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Innovation campus prepares for a new way of educating

July 03, 2017
  • Projects
As seen in the Kansas City Business Journal. Reported by Rob Roberts. (Jun 26, 2017)

The new home of the Missouri Innovation Campus, a program that is reshaping education, is shaping up in Lee’s Summit.

Scheduled to open in August, the $30 million, 135,000-square-foot structure will house a collaborative program that allows a high school junior enrolled in the Lee’s Summit R-7 School District’s Summit Technology Academy to receive a University of Central Missouri bachelor’s degree in one of four high-demand, high-paying fields within just two years after high school.

Despite its focus on education, however, the new structure doesn’t look like a school, noted David Reid, a principal with Gould Evans, the project’s design architect.

According to marching orders received from the partners behind the project, Reid said, “it couldn’t look like a school, an office building or a district building.”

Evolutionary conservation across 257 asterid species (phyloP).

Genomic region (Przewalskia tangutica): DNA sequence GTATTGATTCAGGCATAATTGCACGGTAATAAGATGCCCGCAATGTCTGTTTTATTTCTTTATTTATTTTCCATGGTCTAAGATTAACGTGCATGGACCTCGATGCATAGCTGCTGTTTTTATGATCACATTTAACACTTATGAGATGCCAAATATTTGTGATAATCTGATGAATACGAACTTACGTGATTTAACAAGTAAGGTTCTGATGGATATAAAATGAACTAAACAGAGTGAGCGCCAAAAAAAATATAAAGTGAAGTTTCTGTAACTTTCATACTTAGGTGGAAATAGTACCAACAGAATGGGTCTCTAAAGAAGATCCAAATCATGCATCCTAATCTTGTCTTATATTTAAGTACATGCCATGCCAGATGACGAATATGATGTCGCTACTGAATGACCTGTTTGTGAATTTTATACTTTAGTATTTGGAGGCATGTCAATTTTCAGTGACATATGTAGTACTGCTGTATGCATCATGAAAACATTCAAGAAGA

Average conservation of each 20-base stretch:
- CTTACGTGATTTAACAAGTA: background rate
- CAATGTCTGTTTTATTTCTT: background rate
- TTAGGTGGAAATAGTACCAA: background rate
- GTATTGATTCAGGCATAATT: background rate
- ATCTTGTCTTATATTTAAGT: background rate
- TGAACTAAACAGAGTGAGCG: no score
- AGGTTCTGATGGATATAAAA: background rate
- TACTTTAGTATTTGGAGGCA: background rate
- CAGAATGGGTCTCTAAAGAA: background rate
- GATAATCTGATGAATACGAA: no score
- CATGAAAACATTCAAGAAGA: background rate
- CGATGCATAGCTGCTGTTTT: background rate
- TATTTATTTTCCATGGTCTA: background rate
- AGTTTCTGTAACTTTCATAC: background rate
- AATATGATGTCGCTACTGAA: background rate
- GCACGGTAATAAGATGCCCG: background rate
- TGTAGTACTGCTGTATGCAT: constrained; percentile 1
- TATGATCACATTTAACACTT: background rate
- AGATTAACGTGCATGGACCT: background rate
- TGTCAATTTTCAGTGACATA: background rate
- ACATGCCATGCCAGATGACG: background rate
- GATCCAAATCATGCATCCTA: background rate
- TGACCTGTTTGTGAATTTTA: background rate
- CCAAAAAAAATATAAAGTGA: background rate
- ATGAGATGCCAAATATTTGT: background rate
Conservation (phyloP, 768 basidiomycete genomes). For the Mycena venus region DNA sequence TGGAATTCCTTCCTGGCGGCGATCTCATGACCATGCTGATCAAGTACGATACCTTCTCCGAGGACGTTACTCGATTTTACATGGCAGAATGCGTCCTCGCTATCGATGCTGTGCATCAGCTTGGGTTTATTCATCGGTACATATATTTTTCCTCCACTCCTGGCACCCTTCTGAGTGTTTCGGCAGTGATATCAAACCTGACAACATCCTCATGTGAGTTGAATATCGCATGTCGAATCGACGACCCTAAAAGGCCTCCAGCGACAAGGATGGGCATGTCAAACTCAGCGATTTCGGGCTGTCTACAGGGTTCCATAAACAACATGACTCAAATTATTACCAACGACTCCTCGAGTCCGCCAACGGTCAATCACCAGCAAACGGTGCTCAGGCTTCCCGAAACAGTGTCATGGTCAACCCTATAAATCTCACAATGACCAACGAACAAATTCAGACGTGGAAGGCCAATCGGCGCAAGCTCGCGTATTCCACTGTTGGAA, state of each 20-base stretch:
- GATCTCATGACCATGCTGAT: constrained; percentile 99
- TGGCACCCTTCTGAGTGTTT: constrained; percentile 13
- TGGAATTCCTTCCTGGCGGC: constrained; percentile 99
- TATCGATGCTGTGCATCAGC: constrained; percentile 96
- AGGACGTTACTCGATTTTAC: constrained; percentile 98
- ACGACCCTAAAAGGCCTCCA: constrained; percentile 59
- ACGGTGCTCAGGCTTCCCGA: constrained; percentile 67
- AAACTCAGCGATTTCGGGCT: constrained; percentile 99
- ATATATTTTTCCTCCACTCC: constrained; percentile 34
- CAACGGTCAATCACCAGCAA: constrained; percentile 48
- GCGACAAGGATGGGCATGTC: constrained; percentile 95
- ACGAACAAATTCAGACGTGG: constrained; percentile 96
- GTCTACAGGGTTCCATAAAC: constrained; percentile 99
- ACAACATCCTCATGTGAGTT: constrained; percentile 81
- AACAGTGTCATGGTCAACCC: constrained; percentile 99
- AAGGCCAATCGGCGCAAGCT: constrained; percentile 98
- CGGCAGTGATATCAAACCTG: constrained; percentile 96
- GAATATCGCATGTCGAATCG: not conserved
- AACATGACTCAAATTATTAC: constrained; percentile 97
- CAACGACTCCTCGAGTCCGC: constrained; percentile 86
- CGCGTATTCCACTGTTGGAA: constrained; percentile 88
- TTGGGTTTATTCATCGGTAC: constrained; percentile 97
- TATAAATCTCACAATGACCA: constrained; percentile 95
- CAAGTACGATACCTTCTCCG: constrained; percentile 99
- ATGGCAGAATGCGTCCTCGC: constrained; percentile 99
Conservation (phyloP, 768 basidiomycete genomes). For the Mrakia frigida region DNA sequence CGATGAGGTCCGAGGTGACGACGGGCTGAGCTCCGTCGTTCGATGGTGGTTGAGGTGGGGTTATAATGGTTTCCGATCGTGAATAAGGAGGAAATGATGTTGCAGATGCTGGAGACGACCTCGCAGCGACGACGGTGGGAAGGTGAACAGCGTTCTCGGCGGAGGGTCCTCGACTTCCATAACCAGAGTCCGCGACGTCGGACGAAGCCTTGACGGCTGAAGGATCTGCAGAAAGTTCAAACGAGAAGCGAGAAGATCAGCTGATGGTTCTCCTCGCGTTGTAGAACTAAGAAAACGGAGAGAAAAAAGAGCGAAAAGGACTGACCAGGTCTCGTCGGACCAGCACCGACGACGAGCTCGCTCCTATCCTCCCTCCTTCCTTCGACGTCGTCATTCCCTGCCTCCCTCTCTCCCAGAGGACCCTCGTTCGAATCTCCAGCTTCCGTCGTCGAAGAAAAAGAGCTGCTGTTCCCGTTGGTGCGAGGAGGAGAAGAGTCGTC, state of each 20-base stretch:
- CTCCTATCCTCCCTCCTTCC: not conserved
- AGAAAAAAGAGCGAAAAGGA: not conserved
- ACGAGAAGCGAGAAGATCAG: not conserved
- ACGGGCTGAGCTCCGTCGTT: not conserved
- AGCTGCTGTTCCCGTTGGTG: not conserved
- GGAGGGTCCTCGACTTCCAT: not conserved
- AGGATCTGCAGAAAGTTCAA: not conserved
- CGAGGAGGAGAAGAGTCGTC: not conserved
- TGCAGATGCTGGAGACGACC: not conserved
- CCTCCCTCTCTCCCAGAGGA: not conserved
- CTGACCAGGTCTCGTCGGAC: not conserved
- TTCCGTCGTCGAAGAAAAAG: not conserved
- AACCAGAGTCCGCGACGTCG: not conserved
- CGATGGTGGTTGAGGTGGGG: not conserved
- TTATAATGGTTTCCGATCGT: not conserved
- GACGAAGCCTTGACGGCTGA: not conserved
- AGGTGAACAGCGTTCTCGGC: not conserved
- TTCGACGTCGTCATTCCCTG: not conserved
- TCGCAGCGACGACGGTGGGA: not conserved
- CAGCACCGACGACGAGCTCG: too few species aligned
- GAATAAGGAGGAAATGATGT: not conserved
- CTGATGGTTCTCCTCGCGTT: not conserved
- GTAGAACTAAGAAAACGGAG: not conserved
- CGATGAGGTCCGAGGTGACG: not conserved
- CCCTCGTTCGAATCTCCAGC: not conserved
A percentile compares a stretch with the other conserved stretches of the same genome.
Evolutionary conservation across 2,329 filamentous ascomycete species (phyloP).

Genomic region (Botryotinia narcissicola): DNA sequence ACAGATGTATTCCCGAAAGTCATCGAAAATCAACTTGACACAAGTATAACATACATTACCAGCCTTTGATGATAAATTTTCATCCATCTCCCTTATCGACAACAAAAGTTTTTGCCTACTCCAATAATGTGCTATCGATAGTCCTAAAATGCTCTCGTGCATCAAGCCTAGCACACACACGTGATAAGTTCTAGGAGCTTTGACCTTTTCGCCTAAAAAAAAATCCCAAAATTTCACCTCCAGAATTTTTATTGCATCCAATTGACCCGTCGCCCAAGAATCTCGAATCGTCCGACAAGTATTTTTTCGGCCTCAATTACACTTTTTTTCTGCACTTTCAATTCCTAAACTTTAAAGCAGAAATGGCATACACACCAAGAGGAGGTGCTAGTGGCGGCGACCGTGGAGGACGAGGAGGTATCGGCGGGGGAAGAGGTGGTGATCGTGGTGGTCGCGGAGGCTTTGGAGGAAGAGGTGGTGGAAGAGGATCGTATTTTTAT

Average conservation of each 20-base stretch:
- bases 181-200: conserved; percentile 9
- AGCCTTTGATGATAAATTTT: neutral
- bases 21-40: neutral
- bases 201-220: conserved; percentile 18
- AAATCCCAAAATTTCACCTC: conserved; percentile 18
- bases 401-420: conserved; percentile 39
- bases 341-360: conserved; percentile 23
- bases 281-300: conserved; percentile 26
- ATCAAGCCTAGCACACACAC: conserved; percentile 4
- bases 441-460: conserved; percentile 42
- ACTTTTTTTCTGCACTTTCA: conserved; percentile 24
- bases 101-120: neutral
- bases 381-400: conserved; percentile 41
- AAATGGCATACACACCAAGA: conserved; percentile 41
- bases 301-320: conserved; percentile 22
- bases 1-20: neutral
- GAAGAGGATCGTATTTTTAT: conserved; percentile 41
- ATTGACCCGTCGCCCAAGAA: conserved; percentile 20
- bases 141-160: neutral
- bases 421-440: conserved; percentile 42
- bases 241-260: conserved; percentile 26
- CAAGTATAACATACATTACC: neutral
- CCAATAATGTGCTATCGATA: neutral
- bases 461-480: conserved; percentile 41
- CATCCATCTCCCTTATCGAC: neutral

With a no-red-brick rule influencing the building’s exterior, Reid said, the architects opted for articulated aluminum panels over masonry to achieve a look that’s “innovative but timeless.”

Andy Anderson, a senior principal with DLR Group, the architect of record for the project, said the facility is “the first of its kind” in terms of bringing high school and university student populations under the same roof as part of a collaborative accelerated-degree program.

Luke Deets, project executive for McCownGordon Construction, the general contractor for the project, said work on the new facility began in March 2016, creating a tight construction schedule.

But Elaine Metcalf, principal of Summit Technology Academy, said the program that brought the Lee’s Summit school district and UCM together began five years ago with discussions between UCM President Charles Ambrose and university alumni. She said the alumni shared a vision of involving local businesses in the development and delivery of a curriculum that would prepare today’s students for tomorrow’s workplaces.